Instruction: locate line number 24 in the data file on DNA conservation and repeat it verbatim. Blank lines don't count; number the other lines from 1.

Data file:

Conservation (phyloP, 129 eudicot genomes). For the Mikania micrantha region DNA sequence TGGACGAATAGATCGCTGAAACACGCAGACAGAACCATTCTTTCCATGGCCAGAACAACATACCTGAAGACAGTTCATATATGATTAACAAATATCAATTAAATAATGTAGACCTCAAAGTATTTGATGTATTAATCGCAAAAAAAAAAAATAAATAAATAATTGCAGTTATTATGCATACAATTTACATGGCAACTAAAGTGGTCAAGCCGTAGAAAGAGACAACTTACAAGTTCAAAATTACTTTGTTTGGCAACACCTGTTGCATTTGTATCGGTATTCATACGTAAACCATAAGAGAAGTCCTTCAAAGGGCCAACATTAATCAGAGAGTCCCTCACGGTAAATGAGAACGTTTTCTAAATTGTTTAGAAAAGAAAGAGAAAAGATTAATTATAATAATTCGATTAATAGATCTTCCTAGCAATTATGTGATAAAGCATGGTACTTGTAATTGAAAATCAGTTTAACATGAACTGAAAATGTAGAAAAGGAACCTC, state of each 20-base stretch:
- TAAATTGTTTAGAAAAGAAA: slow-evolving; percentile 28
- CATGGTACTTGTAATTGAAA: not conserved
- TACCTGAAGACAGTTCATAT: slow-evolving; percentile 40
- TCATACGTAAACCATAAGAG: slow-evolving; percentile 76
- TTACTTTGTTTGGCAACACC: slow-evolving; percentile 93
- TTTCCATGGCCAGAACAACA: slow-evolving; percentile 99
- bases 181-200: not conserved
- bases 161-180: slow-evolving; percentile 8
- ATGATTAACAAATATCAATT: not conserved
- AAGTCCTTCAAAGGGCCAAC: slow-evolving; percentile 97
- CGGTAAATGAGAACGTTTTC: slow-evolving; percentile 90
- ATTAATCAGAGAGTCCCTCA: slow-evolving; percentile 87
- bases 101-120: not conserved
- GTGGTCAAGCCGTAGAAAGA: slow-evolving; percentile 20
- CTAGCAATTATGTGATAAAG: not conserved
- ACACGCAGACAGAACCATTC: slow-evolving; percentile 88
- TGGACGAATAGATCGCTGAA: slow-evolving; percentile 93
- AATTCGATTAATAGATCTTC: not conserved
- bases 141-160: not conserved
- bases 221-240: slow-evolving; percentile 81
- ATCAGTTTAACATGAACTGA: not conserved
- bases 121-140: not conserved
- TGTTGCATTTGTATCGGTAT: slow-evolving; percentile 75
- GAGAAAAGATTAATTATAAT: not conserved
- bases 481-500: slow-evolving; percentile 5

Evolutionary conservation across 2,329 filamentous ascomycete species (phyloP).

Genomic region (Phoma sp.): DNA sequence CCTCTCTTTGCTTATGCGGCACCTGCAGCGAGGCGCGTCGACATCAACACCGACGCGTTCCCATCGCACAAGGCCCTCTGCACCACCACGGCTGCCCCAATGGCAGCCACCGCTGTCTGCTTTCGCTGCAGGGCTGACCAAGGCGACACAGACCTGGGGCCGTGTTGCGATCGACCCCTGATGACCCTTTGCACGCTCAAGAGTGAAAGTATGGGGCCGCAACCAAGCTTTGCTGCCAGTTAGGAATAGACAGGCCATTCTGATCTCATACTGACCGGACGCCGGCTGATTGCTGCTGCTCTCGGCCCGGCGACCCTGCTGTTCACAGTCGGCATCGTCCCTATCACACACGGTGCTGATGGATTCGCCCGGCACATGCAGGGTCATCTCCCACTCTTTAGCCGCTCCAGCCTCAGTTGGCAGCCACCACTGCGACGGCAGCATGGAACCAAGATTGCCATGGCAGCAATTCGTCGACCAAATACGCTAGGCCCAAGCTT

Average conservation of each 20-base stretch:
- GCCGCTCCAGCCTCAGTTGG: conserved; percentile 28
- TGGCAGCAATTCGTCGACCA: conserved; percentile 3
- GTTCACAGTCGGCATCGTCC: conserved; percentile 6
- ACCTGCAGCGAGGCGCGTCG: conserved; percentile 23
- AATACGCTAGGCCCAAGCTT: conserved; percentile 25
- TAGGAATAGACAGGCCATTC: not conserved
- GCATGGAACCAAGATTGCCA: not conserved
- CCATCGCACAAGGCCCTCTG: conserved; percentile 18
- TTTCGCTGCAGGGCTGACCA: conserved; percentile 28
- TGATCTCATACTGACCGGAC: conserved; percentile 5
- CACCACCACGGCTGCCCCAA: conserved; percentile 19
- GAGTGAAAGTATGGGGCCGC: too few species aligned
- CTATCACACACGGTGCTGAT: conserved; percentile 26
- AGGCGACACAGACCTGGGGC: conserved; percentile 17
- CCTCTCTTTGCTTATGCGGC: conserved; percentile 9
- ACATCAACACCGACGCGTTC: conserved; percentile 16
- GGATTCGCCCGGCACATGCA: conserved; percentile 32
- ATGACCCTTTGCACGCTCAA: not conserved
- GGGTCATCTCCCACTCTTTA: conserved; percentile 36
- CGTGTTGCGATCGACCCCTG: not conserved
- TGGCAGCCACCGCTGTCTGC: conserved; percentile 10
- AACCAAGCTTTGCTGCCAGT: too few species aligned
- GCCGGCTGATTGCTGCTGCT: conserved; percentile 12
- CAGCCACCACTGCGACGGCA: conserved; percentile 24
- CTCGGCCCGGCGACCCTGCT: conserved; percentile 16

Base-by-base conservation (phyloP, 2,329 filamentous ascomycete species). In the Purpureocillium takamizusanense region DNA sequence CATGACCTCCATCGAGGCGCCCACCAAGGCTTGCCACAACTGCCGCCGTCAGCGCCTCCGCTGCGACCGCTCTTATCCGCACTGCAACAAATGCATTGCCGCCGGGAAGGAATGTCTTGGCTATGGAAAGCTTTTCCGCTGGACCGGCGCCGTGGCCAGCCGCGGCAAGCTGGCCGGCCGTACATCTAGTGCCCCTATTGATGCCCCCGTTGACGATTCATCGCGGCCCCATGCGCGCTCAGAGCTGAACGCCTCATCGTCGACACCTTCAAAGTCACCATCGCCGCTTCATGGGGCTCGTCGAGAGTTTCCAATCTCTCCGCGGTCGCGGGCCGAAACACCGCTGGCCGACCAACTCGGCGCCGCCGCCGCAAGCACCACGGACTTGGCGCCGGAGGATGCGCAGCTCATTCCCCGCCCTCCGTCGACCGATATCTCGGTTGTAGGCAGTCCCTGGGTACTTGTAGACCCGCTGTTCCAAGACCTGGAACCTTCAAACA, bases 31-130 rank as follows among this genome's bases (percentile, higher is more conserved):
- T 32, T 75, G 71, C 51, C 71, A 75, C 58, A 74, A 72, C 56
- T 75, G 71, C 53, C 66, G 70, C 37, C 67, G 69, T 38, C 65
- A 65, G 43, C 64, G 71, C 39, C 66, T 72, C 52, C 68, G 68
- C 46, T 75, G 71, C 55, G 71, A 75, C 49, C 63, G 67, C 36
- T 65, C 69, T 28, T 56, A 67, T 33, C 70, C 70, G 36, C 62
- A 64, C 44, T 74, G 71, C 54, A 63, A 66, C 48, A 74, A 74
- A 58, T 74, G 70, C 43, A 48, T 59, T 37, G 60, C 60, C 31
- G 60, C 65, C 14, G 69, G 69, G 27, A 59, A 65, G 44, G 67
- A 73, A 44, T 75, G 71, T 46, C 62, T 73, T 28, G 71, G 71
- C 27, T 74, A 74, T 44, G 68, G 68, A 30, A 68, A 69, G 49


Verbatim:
- TGTTGCATTTGTATCGGTAT: slow-evolving; percentile 75